The thrillingly eccentric Tilda Swinton has added to her legacy by birthing an acting dynasty. Her own exquisite cameo in this movie, The Souvenir, is surprisingly eclipsed by the central character played by her daughter, Honor Swinton Byrne.
This British-American film, written and directed by Joanna Hogg, is a semi fictional (therefore semi biographical?) tale about a privileged and naïve wealthy young woman’s time at film school. Her desire to burst out of her bubble by telling stories about the collapse of the Sunderland working class is woefully embarrassing, yet innocent. Rather than the film inflicting this storyline we are given a way more interesting and engaging tale about the film makers upper class life crashing around her.
Julie, the film maker played by Byrne, teeters through a disastrous relationship with a lush and louche Tom Burke. Fragile as a vase, she is unaware of his habitual heroin use at first. By the time she realizes he has lied to her, stolen from her, and manipulated her they are deep in their own dysfunctional yet real love story.
Their story is understated yet detailed. The low-key pace draws the audience in so that when there is a switch in music and imagery to more gothic drama there is an unexpected excitement. Long periods of sitting room dialogue in London are suddenly cut with blaring opera, overflowing gowns and the baroque architecture of Venice.
The switch in tone and pace is deliberate. Scenes in Julie’s film making class talk about the importance of these swings in the work of Hitchcock etc. We are treated to both a lesson and a demonstration of this in action. After describing how Hitchcock managed to convey horror in the shower scene of Psycho without actually showing the body being hacked up, this film shares the horror of looming death and disease without being explicit. While not a fan of film makers shying away from the threat of HIV, Hepatitis C or overdose this movie manages to convey the full practical implications of heroin use without using it to lazily inject drama.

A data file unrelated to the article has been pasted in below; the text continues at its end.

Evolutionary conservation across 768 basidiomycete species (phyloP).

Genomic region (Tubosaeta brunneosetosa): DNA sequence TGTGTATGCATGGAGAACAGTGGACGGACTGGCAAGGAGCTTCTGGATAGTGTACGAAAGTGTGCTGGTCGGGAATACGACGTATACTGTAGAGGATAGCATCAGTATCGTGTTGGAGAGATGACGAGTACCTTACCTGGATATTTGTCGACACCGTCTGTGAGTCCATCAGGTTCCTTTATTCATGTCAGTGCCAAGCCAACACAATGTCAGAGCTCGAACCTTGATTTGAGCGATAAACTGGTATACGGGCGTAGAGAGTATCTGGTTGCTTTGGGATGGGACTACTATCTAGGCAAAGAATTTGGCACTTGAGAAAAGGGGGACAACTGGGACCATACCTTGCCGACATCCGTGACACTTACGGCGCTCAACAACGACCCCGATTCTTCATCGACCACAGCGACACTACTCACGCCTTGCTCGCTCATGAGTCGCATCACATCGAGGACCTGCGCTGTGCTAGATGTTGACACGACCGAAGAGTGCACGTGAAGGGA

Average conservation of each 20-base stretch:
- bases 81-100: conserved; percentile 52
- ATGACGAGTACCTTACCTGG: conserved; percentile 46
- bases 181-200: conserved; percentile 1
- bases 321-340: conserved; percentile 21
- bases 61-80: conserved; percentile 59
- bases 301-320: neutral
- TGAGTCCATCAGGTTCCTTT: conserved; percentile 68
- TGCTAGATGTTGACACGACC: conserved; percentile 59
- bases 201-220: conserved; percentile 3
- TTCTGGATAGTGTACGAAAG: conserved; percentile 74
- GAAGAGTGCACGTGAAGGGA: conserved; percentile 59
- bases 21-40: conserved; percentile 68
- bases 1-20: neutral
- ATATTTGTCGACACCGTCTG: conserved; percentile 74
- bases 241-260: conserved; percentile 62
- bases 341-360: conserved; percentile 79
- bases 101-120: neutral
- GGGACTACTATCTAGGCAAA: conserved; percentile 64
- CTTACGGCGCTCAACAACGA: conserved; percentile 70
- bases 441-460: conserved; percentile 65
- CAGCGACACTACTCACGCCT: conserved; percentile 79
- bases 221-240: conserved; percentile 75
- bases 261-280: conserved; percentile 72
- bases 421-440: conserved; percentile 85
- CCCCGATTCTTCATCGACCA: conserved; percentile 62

Byrne manages to play a frustrating fragility without being annoyingly weak. Swinton makes mincemeat of the role of an upper crust mom caring for everyone while tentatively hoping for more for herself. Tom Burke is an embodiment of self-destructive narcissism whose behavior is appalling but not repelling.
The Souvenir plays with the idea of filmmaking but not at the expense of making a good film. It is littered with characters that should be annoying but end up being fascinating. It skillfully avoids feeling like an exclusive insider viewpoint and manages to bring the audience into the craft in action.
Review by Andrew Hebden
Queerguru Correspondent Andrew Hebden is a MEDIA & CULTURAL STUDIES graduate spending his career between London, Beijing and NYC as an expert in media and social trends. As part of the expanding minimalist FIRE movement he recently returned to the UK and lives in Soho. He devotes as much time as possible to the movies, theatre and the gym. His favorite thing is to try something (anything) new every day.